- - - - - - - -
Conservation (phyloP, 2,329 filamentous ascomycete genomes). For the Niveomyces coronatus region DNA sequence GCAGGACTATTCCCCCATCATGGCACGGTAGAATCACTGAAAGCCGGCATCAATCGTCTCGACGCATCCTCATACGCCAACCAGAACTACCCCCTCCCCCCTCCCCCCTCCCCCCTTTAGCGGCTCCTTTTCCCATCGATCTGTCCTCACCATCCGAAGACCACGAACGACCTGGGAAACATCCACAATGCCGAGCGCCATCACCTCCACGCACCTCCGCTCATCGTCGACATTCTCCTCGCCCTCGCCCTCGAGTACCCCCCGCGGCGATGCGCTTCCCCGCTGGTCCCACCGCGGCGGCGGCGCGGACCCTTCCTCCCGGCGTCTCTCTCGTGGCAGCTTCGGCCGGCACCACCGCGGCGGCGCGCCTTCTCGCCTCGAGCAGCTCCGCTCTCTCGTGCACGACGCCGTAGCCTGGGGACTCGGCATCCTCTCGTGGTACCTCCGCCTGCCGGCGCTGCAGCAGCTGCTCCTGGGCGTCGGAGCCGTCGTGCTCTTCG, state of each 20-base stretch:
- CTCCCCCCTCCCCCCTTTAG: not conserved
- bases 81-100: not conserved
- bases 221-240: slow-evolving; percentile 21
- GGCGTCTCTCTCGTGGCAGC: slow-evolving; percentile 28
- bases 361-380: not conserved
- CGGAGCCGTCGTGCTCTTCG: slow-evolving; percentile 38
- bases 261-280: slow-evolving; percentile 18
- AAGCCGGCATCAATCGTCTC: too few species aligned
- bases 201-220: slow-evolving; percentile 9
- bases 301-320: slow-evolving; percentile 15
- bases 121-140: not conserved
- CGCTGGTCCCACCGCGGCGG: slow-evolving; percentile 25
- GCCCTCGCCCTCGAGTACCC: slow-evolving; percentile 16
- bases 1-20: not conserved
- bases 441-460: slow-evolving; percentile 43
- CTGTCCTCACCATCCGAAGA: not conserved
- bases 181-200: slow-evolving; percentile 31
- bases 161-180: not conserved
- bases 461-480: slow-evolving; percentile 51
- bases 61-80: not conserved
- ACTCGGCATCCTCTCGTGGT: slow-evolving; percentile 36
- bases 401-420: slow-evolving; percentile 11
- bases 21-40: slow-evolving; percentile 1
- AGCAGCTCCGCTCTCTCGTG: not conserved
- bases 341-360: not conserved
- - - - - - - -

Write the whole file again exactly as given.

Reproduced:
Conservation (phyloP, 2,329 filamentous ascomycete genomes). For the Niveomyces coronatus region DNA sequence GCAGGACTATTCCCCCATCATGGCACGGTAGAATCACTGAAAGCCGGCATCAATCGTCTCGACGCATCCTCATACGCCAACCAGAACTACCCCCTCCCCCCTCCCCCCTCCCCCCTTTAGCGGCTCCTTTTCCCATCGATCTGTCCTCACCATCCGAAGACCACGAACGACCTGGGAAACATCCACAATGCCGAGCGCCATCACCTCCACGCACCTCCGCTCATCGTCGACATTCTCCTCGCCCTCGCCCTCGAGTACCCCCCGCGGCGATGCGCTTCCCCGCTGGTCCCACCGCGGCGGCGGCGCGGACCCTTCCTCCCGGCGTCTCTCTCGTGGCAGCTTCGGCCGGCACCACCGCGGCGGCGCGCCTTCTCGCCTCGAGCAGCTCCGCTCTCTCGTGCACGACGCCGTAGCCTGGGGACTCGGCATCCTCTCGTGGTACCTCCGCCTGCCGGCGCTGCAGCAGCTGCTCCTGGGCGTCGGAGCCGTCGTGCTCTTCG, state of each 20-base stretch:
- CTCCCCCCTCCCCCCTTTAG: not conserved
- bases 81-100: not conserved
- bases 221-240: slow-evolving; percentile 21
- GGCGTCTCTCTCGTGGCAGC: slow-evolving; percentile 28
- bases 361-380: not conserved
- CGGAGCCGTCGTGCTCTTCG: slow-evolving; percentile 38
- bases 261-280: slow-evolving; percentile 18
- AAGCCGGCATCAATCGTCTC: too few species aligned
- bases 201-220: slow-evolving; percentile 9
- bases 301-320: slow-evolving; percentile 15
- bases 121-140: not conserved
- CGCTGGTCCCACCGCGGCGG: slow-evolving; percentile 25
- GCCCTCGCCCTCGAGTACCC: slow-evolving; percentile 16
- bases 1-20: not conserved
- bases 441-460: slow-evolving; percentile 43
- CTGTCCTCACCATCCGAAGA: not conserved
- bases 181-200: slow-evolving; percentile 31
- bases 161-180: not conserved
- bases 461-480: slow-evolving; percentile 51
- bases 61-80: not conserved
- ACTCGGCATCCTCTCGTGGT: slow-evolving; percentile 36
- bases 401-420: slow-evolving; percentile 11
- bases 21-40: slow-evolving; percentile 1
- AGCAGCTCCGCTCTCTCGTG: not conserved
- bases 341-360: not conserved